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Quick and Easy Breakfast on the Run

With these simple, nutritious ideas for eating in the a.m. hours, fitting in a morning meal will be easy
Written by 
Rachel Meltzer Warren, M.S., R.D.N.
Canyon Ranch Reviewer: 

It’s no wonder breakfast has a reputation as the most important meal of the day: Studies show that people who eat well in the morning may have improved concentration and memory, a decreased risk of type 2 diabetes and an easier time managing their weight. So why is it, then, that 31 million Americans don’t regularly eat breakfast? Some say there’s just no time, while others say they simply aren’t hungry in the wee hours of the morning or that typical fare doesn’t excite them. But for every reason to skip breakfast that is proposed there’s at least one simple, tasty meal idea that can help you get going on the right foot.

“A good balance of protein with carbs will help set you up for success,” says Canyon Ranch Corporate Chef Scott Uehlein. Here are 10 healthy, satisfying on-the-go options—some traditional, some not—that fit the bill and will nourish you for the day ahead.

Takeout Cereal: No time to sit with a bowl and a spoon? No problem. Toss a cup of high-fiber cereal and a handful each of your favorite nuts and dried fruit in a baggie so you can munch on the way to the office. Round it out with a container of yogurt or a latte made with low-fat milk.

Picnic in a Bag: Pair a nonfat vanilla Greek yogurt with a piece of fruit, like a banana, and a small handful of walnuts or almonds. You can graze or, if the opportunity strikes, combine the three for a delicious fruit-and-yogurt parfait.  

Hard-Boiled Eggs: Packed with satisfying protein, brain-building choline and vision-protecting lutein and zeaxanthin, eggs are a super-smart way to start your day. Hard boil a dozen and keep them in your fridge for an easy, portable meal or snack. Pair one or two with a small whole-grain roll or crackers and sliced cucumber.

Overnight Oats: This twist on the classic bowl of oatmeal is perfect for days when you know you’ll be running out the door. Mix together 1/3 cup oats, 1/2 cup milk, 1/3 cup Greek yogurt and 1 teaspoon chia seeds in a small Mason jar or lidded glass bowl. Cover and refrigerate overnight; in the morning, mix it well and add optional toppings like fresh or dried fruit, maple syrup, flaked coconut or nuts. Sitting in the yogurt overnight softens the oats.

Slow-Cooker Oatmeal: If you prefer your oats cooked but don’t have time to prepare them in the morning, let your slow cooker do the work. Before you go to sleep, coat its lining with a thin layer of butter and fill it with 4 cups of water, 1 cup steel-cut oats, 1/2 cup milk, 1/2 teaspoon vanilla extract and 1 teaspoon cinnamon. Cook it on low for eight hours and serve it in the morning with your favorite toppings. (Results may vary depending on your slow cooker; adjust the timing as necessary.) Save the extra for the rest of the week—it will heat up nicely in a minute or two in the microwave.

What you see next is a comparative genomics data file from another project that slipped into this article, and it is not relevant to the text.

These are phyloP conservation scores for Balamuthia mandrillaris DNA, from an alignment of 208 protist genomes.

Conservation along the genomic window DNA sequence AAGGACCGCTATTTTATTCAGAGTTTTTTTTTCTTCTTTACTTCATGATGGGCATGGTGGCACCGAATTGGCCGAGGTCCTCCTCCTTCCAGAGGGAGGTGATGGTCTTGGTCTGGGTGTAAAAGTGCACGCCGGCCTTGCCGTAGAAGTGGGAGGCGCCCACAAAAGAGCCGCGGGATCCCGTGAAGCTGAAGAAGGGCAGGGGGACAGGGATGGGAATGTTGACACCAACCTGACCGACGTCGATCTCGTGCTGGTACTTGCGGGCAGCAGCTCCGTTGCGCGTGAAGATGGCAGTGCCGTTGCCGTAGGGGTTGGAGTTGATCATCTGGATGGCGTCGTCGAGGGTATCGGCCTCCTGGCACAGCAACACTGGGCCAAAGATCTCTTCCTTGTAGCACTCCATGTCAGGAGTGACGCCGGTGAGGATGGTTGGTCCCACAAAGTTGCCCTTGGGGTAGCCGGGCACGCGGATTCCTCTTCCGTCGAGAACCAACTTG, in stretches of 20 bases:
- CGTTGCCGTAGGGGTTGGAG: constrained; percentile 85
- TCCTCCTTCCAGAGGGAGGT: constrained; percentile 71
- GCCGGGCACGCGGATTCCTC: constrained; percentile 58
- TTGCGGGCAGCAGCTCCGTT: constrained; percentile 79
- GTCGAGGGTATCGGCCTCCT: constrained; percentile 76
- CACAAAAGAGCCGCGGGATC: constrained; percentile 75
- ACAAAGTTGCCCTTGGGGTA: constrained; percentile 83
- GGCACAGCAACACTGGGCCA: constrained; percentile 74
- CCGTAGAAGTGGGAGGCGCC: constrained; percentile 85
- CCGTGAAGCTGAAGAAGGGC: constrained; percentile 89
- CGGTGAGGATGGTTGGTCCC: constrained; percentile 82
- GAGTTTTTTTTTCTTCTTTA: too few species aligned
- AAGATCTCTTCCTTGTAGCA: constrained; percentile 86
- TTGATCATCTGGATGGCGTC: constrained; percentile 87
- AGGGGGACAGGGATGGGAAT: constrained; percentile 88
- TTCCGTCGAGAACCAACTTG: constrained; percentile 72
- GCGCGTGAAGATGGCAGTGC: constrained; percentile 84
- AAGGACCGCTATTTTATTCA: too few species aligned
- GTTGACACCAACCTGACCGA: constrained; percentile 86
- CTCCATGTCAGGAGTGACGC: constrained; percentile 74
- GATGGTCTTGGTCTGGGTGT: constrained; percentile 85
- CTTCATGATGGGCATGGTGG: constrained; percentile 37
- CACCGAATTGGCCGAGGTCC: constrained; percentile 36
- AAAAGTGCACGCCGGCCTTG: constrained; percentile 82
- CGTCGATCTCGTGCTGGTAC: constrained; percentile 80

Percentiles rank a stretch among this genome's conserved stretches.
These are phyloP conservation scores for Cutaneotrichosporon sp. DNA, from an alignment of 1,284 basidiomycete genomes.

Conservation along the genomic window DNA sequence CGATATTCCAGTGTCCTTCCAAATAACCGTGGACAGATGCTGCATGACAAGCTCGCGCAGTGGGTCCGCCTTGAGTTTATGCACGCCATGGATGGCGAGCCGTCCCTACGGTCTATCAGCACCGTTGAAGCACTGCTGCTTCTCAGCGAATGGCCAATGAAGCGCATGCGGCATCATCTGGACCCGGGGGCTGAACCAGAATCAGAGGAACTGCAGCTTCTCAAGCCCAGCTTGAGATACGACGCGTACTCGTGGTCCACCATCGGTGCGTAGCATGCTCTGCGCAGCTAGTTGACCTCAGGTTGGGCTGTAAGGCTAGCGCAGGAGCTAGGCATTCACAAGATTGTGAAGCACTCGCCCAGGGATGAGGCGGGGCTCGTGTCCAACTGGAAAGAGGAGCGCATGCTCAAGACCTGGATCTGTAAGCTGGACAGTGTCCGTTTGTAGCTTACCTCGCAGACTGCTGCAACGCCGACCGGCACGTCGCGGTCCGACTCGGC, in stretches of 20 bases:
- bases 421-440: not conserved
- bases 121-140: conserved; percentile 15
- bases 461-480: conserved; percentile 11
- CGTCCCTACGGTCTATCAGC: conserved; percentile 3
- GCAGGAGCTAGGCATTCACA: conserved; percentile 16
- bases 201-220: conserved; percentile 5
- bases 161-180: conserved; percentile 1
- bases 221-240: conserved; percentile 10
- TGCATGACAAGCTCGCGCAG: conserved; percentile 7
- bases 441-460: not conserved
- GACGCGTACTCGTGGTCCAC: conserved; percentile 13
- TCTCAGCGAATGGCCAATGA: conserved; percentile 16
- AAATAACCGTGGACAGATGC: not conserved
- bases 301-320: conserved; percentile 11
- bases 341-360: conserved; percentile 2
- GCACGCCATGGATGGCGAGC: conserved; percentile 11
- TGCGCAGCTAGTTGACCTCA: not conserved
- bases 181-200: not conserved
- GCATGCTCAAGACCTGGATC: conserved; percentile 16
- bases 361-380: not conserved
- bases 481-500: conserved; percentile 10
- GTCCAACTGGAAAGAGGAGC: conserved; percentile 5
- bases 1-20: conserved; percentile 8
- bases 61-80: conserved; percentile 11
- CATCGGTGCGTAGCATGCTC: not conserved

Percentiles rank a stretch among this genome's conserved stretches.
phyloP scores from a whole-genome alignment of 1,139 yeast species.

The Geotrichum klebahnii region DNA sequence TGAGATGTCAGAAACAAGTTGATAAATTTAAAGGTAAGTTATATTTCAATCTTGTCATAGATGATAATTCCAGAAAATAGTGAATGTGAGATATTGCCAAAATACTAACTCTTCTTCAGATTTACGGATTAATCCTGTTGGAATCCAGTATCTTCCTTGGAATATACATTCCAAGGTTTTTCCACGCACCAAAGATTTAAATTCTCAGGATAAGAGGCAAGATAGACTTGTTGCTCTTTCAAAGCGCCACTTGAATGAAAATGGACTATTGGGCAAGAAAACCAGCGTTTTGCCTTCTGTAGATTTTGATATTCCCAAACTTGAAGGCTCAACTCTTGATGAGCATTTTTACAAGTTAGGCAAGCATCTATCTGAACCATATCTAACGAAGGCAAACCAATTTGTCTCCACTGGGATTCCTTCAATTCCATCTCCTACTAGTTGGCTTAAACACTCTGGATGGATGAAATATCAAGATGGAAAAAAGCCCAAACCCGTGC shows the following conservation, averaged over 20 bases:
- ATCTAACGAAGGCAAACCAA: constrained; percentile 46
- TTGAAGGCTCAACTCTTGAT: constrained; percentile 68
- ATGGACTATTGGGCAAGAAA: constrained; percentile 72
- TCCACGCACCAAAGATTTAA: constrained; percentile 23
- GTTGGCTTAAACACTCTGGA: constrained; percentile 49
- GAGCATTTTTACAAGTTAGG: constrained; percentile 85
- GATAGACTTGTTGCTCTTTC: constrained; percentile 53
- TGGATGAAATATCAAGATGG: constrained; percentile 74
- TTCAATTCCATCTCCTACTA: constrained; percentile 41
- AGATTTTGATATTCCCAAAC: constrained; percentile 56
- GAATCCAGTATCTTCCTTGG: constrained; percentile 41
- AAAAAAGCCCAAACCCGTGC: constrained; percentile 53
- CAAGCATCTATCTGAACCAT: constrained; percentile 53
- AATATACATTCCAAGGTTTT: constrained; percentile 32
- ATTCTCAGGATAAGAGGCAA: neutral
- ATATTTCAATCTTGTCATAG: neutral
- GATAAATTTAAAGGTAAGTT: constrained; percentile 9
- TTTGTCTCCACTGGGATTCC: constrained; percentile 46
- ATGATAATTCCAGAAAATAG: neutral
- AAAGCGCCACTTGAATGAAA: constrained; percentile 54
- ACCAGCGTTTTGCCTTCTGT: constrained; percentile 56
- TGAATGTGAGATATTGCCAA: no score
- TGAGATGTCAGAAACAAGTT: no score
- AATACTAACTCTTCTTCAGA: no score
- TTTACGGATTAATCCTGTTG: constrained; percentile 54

Hearty Breakfast Bowl: Repurpose last night’s leftover brown rice, quinoa or couscous into today’s morning meal by topping it with low-fat milk and microwaving until warm—about one to two minutes. Sprinkle it with fresh fruit and slivered almonds.

Nutty Panini: Sandwiches don’t just have to be for lunch. Spread a slice of whole-grain bread with peanut or almond butter; top it with thin slices of banana or pear and another slice of bread and cook it in panini grill or in a toaster oven.  

Fruit and Cheese Pairing: Toss one or two single-serving cheese sticks or rounds in your bag along with a handful of dried apricot halves and a handful of whole-grain crackers or nuts.

DIY Breakfast Bars: There are plenty of breakfast bars you can buy, but some of their ingredient lists read more like a formula than a recipe. Try pre-making a batch of whole-food-based bars like our Fruit & Nut Bar. For those days when you’ve already left the house before you’ve even had a chance to think about breakfast, “look for a bar with just a few ingredients,” Chef Scott says. Several brands feature ones made with dried fruit, nuts and not much more. 


More: Are Energy Bars Good for You?

Reference(s) 
American Egg Board
American Family Physician (September 2010)
American Journal of Clinical Nutrition (May 2012)
Appetite (August 2012)
NPD Group
About the author 
Rachel Meltzer Warren, M.S., R.D.N. is a New York-based nutrition writer, educator and counselor, and author of the The Smart Girl's Guide to Going Vegetarian (Sourcebooks).